Gaming has evolved from a single-player, one console experience to an interconnected network of millions of players and thousands of downloadable games. With such a broad reach and level of connectivity, online gaming is something that parents need to understand and regulate in order to keep their children playing safely.
Know the Platforms
Parents should get to know the different type of gaming platforms. Parents usually think of gaming as something kids play on consoles (like an Xbox 360, PlayStation 3 or Wii) and hand-held devices (like a Nintendo DS).
But games are also commonly played on computers, tablets, and smartphones, as well as in web browsers and through social sites. They come in a variety of styles.
- Boxed Games – traditional disc or cartridge that is inserted in a console or computer
- Digital Downloads – game downloaded directly to a console or computer (Xbox 360, PlayStation 3 and Wii have their own online marketplaces)
- Mobile Games – app or game downloaded to a mobile device
- Subscription Games – game that is streamed and accessed through an account
- Free-to-Play – ad-supported games that are free but include paid upgrades and add-ons (such as extra lives and tools), frequently found on mobile devices
- Social Networking Games – connected with and played within social sites (often through Facebook), pulls user information from profiles and offers paid upgrades and add-ons
Ask your child which platforms they are playing and familiarize yourself with that style of gaming.
Review the Rules with Your Kids
Set clear gaming rules and expectations with your child. Here are a few MamaBear recommendations to consider:
Set a strong password. Whenever possible use a password that is at least eight characters and includes at least one number, letter, and symbol. Avoid using the same exact password for every login.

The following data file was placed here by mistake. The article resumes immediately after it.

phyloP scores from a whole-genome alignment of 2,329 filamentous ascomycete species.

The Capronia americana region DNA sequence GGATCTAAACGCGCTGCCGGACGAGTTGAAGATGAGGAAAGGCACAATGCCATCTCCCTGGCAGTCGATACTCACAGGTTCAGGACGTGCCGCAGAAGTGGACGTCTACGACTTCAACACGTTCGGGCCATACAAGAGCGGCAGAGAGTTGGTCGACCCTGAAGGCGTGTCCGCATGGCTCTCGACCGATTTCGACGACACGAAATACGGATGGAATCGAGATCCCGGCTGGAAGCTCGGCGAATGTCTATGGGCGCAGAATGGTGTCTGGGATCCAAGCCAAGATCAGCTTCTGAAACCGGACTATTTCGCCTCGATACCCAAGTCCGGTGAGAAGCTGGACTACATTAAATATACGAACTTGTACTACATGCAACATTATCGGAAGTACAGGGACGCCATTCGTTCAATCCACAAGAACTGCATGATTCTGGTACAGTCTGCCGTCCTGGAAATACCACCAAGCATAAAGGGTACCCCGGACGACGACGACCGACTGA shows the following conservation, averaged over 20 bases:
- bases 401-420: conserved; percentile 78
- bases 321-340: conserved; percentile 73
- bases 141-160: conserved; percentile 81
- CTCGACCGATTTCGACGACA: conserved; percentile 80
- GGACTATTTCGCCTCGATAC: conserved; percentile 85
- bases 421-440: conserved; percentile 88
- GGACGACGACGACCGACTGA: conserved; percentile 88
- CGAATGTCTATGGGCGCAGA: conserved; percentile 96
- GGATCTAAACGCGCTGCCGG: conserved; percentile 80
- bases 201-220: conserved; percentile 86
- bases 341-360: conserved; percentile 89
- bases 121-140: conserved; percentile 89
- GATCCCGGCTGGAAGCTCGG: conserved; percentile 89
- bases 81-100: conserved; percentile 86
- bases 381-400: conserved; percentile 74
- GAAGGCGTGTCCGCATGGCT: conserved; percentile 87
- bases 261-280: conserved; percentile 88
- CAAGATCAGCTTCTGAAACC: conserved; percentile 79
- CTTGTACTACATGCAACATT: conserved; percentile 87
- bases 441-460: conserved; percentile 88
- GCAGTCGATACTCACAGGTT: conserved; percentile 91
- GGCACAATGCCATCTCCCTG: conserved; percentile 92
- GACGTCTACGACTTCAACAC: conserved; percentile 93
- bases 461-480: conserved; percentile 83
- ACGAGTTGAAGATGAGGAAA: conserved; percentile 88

Protect personal information. Do not create accounts that use your personal information. Create vague usernames that do not include your personal details (username YankeesFan01 instead of TomSmith01). Never list or offer up your location, gender, and age.
Hide physical features. Some games include voice and/or video chat. Do not use either of these items unless you are able to disguise yourself, and do not post a personal photo to your user profile. Use an avatar instead.
Avoid uncomfortable interactions. If another user makes you uncomfortable with their tone, language or dialog, remove yourself from the situation. Tell an adult and block the player. Trust your gut. If the situation feels unnatural, it is more than likely inappropriate.
Understand the limits of online friends. Online friends should remain online friends. Never agree to meet a player in real life.
Always ask before downloading or buying a new game or upgrade. Never download a game without parental permission. This is especially true for paid games. Parents need to review each game before giving permission for play.
Never accept a download or a “mod” from another user. Other users may offer codes, mods (modifications), or downloads to you (often saying it will improve your performance in the game). Never accept those requests as they may include malware which is harmful to your console, computer, or phone.
Set a time limit. Don’t game all day and night. Set a time limit for use each day.
Play out in the open. If kids are playing by the rules, there should be no reason that they can’t play where their parents can see it. Parents should keep game consoles in the open and periodically check-in while kids are playing.
Understand the Rating
The Entertainment Software Rating Board utilizes a Rating Guide so parents and users are aware of the game’s contents and capabilities before playing. Use this rating system to determine which games are right for your kids.
Interactive Elements Ratings explain the sharing and interactive capabilities of the game. Use these ratings to see what information will be collected and possibly shared, and to see how users are able to interact with each other.
Rating Categories suggest the age appropriateness of the game.
Content Descriptors explain which elements of the game factored into its rating category, such as alcohol reference, cartoon violence, language, etc. There are about two dozen different descriptions so use the ESRB’s full list of content descriptors to evaluate the content of the game.
Keeping your child safe with online gaming requires time and diligence but risks associated outweigh the investment of time.